Ginny’s already a bit off balance when she first encounters Smitty Tibbs. Her closest brother, Paul, has up and gone away to university, and the rest of the family has left its comfortable, stable life on the west coast and moved across the country. So when her new neighbour, Caulder, asks Ginny to help him figure out what’s wrong with Smitty — who hasn’t spoken or visibly responded to anyone since an accident when he was two — Ginny isn’t eager to get involved. Despite her reservations, she does quickly find herself as fascinated as Caulder with Smitty’s strange silence. But as the two work to draw Smitty out, the first signs of success suggest that breaking down his walls may have bigger consequences than they’d realised.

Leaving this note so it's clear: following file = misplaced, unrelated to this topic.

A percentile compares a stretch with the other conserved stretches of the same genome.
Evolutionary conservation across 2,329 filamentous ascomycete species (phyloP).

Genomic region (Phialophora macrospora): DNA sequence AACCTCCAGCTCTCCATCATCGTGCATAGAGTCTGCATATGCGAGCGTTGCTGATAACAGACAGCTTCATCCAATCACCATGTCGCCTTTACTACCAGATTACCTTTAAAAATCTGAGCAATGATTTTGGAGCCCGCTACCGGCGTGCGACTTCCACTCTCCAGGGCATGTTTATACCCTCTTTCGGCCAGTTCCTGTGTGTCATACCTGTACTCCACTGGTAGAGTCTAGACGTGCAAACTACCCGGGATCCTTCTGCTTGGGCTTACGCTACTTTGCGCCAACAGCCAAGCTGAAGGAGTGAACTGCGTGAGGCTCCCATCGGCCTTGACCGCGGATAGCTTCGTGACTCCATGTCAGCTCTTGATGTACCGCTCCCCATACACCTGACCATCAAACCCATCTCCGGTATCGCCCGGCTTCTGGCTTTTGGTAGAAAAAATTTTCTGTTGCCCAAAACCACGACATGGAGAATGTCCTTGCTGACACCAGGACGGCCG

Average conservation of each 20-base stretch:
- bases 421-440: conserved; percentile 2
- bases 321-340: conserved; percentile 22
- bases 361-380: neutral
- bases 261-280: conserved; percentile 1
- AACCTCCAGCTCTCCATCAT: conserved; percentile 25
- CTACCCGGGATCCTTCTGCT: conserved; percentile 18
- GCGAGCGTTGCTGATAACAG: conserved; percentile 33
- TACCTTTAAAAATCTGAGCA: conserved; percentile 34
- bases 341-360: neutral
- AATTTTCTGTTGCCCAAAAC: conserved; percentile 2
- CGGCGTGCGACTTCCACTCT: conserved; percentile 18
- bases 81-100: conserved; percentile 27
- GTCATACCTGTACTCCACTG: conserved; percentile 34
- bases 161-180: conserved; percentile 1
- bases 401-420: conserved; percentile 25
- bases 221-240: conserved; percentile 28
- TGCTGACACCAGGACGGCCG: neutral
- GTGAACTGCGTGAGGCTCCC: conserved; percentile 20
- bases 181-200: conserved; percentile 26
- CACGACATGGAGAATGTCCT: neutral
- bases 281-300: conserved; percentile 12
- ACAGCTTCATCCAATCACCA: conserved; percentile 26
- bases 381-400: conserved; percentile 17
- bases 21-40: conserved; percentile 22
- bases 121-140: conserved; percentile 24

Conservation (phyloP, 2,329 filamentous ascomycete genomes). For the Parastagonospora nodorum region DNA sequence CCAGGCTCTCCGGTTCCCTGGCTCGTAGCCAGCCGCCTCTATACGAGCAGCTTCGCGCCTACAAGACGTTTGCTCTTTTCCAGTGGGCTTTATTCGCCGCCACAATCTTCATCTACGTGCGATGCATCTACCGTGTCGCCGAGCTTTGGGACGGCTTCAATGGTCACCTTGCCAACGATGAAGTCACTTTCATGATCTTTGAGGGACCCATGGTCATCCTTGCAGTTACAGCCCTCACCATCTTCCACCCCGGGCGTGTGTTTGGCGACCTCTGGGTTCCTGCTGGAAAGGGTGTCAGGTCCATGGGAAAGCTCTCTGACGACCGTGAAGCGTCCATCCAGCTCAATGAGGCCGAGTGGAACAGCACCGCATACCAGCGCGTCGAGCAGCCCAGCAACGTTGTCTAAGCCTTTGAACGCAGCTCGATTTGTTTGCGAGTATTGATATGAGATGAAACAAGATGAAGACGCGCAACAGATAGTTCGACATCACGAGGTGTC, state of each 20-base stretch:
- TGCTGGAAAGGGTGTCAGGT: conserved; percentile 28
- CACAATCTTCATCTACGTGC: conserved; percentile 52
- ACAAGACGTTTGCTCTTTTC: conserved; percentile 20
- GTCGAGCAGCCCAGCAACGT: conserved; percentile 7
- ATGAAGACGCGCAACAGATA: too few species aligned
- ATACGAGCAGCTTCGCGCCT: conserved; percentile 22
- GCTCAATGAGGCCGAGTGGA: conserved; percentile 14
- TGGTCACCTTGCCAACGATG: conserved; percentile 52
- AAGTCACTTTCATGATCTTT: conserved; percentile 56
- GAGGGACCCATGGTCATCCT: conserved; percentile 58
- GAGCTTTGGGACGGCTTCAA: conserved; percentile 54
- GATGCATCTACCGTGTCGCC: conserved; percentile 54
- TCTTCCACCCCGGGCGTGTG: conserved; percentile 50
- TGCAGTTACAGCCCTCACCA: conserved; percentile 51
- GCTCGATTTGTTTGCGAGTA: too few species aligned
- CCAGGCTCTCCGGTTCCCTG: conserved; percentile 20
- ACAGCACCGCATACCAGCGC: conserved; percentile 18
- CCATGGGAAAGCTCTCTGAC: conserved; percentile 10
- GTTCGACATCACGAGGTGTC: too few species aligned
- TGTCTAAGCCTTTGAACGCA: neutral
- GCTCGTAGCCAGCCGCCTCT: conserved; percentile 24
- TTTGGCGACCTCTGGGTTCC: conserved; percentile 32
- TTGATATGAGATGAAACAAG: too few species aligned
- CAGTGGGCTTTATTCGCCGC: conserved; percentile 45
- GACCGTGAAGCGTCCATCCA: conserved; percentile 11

I loved this book as a teen, and I was thrilled to discover that it had been re-released a few years ago. Even better — the book is at least as good as I remember. Ginny’s parents and brothers are lovely, providing grounding in the midst of a complicated and difficult situation while still maintaining both flaws and lives of their own. The gradual development of Smitty’s story is handled skilfully, and Ginny’s ongoing struggle with her role in Smitty’s recovery is thought provoking, but so tightly focused on her unique circumstances that her conclusions never feel preachy. The language is also worth noting: more than once, I was caught by a passage so beautifully put that I stopped to copy it. Highly recommended for those who enjoy a ponderable book, and for those who read for language. This book has plenty to offer both.